Geofencing is a tactic that can drive great results for your advertisers. Serving digital ads within a specific location can be a smart approach for targeting. You can often align an advertiser’s target market with areas they’d likely spend time. It’s also a great competitive play to geofence around the competition with attractive deals. There are many options in configuring this digital parameter, and one thing to keep in mind is that geofence size matters. If it’s too narrow or too large, it can negatively impact results.

Why Does Geofence Size Matter?

Like any way to segment in advertising, if the parameters are too narrow, your advertiser’s ad may get very few eyeballs. As a result, the outcome of the campaign will be lackluster and disappointing. Some of your clients may be under the impression that keeping the area small will help them get in front of the “right” audience, but being too small hampers visibility. The minimum radius of the geofence should be a quarter of a mile. Another rule of thumb to keep in mind is setting fences within a five-minute drive or 15-minute walk from the business.

While a too-small geofence is a common reason for little engagement, you also don’t want to inflate the fence radius. Larger fences can certainly increase the number of people who may see the ad, but ad waste can happen here when there isn’t a more cohesive strategy around places where ideal customers would be. Ad waste refers to campaigns that don’t meet their goals for a variety of reasons.

Here’s an example of finding the right balance. Your advertiser is a specialty retailer that offers high-end athletic gear for runners. Within your city, there are several parks that see many runners using the paths. The park itself covers a few acres, which would seem like a good fence area. However, this may still be limited, so you could recommend adding adjacent areas like parking lots and some retail areas where runners might stop in for a coffee or juice.

Getting the size right is only one part of setting up a geofence campaign. You’ll also want to use multiple fences.

Using Multiple Fences Boosts Visibility and Reaches More People

When recommending geofencing to advertisers, share the benefits of using multiple fences with them. There are look-alike or similar areas throughout your market where the customers your advertisers are seeking spend time.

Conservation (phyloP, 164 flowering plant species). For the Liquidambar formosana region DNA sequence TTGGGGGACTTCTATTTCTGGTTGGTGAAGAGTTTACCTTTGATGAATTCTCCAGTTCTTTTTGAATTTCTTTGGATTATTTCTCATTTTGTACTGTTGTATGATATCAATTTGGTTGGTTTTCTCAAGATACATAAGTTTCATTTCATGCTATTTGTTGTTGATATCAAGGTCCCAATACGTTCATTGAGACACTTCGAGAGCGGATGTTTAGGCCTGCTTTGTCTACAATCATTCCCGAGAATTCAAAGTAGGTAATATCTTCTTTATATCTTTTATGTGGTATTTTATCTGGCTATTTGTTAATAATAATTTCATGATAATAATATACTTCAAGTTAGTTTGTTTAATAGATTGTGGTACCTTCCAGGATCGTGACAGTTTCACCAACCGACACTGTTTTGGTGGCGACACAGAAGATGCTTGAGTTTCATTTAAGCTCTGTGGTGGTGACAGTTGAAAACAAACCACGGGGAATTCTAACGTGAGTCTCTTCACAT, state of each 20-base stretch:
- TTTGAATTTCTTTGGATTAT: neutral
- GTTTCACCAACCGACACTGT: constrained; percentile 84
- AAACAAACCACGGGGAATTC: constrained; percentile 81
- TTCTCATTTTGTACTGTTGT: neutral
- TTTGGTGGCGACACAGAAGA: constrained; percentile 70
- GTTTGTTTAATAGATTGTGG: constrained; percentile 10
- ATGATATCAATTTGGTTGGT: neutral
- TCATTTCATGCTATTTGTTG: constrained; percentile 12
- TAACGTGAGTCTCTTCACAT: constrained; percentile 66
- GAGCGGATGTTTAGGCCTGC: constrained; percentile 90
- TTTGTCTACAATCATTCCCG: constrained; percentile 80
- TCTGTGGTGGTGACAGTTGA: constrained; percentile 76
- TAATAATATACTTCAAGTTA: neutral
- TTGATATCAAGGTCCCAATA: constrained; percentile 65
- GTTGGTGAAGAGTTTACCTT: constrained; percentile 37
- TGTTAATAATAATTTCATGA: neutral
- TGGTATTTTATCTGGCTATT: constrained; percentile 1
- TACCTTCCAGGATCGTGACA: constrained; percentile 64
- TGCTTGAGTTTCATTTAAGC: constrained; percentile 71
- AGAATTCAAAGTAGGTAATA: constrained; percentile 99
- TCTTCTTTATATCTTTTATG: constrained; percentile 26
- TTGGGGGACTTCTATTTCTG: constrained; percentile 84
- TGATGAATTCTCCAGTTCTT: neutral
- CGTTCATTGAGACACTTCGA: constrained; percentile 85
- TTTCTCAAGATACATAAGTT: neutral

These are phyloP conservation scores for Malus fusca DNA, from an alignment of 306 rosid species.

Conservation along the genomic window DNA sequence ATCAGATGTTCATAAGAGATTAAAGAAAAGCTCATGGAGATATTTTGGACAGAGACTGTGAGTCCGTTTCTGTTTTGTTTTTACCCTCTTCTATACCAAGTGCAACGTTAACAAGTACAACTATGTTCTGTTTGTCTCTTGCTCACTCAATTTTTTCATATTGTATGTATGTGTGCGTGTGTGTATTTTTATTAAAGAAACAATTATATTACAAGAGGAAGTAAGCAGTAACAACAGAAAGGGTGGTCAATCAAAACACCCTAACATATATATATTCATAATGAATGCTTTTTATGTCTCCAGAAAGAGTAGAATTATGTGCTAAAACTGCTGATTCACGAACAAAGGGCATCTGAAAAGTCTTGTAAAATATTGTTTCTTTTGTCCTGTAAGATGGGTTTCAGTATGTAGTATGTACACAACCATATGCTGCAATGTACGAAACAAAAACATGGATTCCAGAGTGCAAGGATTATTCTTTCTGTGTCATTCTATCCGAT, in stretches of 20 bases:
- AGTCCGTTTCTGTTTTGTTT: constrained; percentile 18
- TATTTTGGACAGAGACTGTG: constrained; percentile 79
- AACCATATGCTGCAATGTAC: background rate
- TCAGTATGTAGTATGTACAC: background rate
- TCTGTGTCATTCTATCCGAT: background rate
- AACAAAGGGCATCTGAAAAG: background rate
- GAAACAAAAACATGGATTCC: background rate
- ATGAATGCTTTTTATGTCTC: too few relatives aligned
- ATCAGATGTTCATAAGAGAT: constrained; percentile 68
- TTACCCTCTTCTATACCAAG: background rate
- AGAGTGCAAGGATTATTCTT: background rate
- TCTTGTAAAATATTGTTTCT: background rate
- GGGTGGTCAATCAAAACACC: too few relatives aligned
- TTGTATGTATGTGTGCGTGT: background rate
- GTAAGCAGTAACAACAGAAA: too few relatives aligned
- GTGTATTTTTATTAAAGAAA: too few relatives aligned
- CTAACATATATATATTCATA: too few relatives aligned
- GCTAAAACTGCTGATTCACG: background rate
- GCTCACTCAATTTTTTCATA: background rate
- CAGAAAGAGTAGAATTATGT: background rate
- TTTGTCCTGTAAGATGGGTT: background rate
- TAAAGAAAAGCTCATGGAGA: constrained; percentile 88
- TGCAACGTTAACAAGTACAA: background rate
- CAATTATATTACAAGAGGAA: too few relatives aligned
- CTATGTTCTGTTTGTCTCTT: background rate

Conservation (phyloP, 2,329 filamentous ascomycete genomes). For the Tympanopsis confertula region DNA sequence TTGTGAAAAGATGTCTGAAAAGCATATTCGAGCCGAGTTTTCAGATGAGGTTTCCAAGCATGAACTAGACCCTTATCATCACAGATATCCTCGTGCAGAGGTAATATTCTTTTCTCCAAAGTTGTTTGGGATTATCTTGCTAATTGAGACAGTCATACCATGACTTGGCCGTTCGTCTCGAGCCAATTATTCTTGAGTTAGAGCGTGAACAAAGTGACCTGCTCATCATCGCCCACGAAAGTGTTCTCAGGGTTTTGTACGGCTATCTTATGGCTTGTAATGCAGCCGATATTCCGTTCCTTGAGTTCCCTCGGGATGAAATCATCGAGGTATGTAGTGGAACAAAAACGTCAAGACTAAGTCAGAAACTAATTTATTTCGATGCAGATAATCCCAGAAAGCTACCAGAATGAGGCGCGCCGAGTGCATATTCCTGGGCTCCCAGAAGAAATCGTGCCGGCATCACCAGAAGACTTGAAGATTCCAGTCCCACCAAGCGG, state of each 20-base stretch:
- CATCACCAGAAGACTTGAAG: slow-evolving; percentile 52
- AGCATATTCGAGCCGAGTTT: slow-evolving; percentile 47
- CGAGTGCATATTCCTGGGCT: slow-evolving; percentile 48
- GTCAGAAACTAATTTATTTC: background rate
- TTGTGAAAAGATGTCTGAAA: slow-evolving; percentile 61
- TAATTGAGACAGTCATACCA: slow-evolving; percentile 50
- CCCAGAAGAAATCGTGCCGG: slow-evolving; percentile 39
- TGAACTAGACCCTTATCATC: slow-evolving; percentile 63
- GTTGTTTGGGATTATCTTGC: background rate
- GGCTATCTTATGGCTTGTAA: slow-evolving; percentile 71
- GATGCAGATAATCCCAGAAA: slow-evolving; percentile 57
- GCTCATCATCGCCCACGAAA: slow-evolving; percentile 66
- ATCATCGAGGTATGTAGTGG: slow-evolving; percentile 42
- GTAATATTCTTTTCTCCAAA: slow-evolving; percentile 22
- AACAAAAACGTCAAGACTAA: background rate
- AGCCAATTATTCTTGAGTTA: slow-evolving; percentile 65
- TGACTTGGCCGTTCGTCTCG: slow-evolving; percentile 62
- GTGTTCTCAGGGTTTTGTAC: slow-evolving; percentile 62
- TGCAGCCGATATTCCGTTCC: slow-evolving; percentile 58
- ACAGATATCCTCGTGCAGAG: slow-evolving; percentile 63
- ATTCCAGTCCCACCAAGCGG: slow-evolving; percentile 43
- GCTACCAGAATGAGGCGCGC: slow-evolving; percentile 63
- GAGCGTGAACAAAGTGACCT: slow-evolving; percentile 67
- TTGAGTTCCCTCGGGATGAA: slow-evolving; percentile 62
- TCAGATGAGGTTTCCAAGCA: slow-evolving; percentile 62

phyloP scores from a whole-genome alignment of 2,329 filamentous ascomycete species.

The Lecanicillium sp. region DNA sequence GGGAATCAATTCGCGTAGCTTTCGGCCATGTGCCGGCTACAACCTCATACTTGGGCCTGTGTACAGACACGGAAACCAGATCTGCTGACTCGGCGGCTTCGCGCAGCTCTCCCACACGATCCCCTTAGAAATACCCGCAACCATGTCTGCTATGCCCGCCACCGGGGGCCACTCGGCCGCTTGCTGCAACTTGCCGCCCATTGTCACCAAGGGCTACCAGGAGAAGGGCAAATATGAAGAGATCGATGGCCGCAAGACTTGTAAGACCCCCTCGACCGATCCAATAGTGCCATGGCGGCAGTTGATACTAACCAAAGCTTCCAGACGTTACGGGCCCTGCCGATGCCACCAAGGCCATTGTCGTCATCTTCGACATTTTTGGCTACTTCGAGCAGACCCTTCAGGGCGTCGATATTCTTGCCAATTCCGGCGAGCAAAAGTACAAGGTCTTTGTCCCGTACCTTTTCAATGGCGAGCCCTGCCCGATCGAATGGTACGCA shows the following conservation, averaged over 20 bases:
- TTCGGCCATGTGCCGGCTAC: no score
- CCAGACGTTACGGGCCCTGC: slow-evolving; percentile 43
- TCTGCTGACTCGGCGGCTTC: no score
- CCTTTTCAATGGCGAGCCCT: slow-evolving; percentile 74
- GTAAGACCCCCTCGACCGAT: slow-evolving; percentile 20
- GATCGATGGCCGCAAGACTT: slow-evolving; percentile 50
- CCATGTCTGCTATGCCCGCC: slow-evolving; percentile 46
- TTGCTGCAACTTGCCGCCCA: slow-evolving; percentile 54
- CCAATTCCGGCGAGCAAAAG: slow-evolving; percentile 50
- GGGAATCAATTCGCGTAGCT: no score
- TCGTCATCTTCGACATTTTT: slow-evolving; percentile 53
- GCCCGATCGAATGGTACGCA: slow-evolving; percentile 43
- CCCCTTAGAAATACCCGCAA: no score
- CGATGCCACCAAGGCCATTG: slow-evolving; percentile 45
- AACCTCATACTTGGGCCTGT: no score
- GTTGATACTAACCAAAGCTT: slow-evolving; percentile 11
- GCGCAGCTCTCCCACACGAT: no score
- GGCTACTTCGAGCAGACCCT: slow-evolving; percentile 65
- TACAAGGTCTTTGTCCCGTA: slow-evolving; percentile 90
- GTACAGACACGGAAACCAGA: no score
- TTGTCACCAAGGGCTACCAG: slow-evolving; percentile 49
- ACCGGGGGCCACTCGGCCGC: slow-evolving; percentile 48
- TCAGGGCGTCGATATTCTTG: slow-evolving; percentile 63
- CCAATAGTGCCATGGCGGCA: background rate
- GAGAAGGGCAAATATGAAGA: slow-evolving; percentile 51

If we go back to the example above, you’d want to suggest fencing multiple parks in the community that have high concentrations of runners. Not every park in your community would fit this profile, but you’ll likely have at least five that do. Another great thing about using multiple fences is that you can see which ones had the best results and use those insights for a future campaign.

Another consideration in fencing is to look beyond stereotypes.

Don’t Let Stereotypes Rule Geofencing

Your advertisers often have a lot of knowledge of their customers, but these assumptions may be inaccurate sometimes. It’s a good idea to discuss why they think their audience would only be in that one area. Talk through things like demographics and any data you have that can dispel misconceptions.

Let’s look at the example of advertising for cannabis using geofencing. Popular areas to geofence may be fast food restaurants or local college campuses. Those areas could have many consumers that fit the customer profile, but it’s a bit limited considering that cannabis users aren’t limited to young people with the munchies. Venturing beyond these “safe” fences could expose the brand to more people interested in the product.

Set Geofencing Up for Success with These Best Practices

The size of the geofence and how many you use can directly affect campaign performance. You want to avoid a fenced area that’s too small or too large. If it’s too small, it won’t reach enough people. If it’s too large, it may serve many people that aren’t the ideal audience. Always recommend multiple fences in different areas to reach more people.

Get more tips on geofencing by reading these posts:

What Is Polygon Targeting?
How to Use Geofencing to Create Competitive Advantages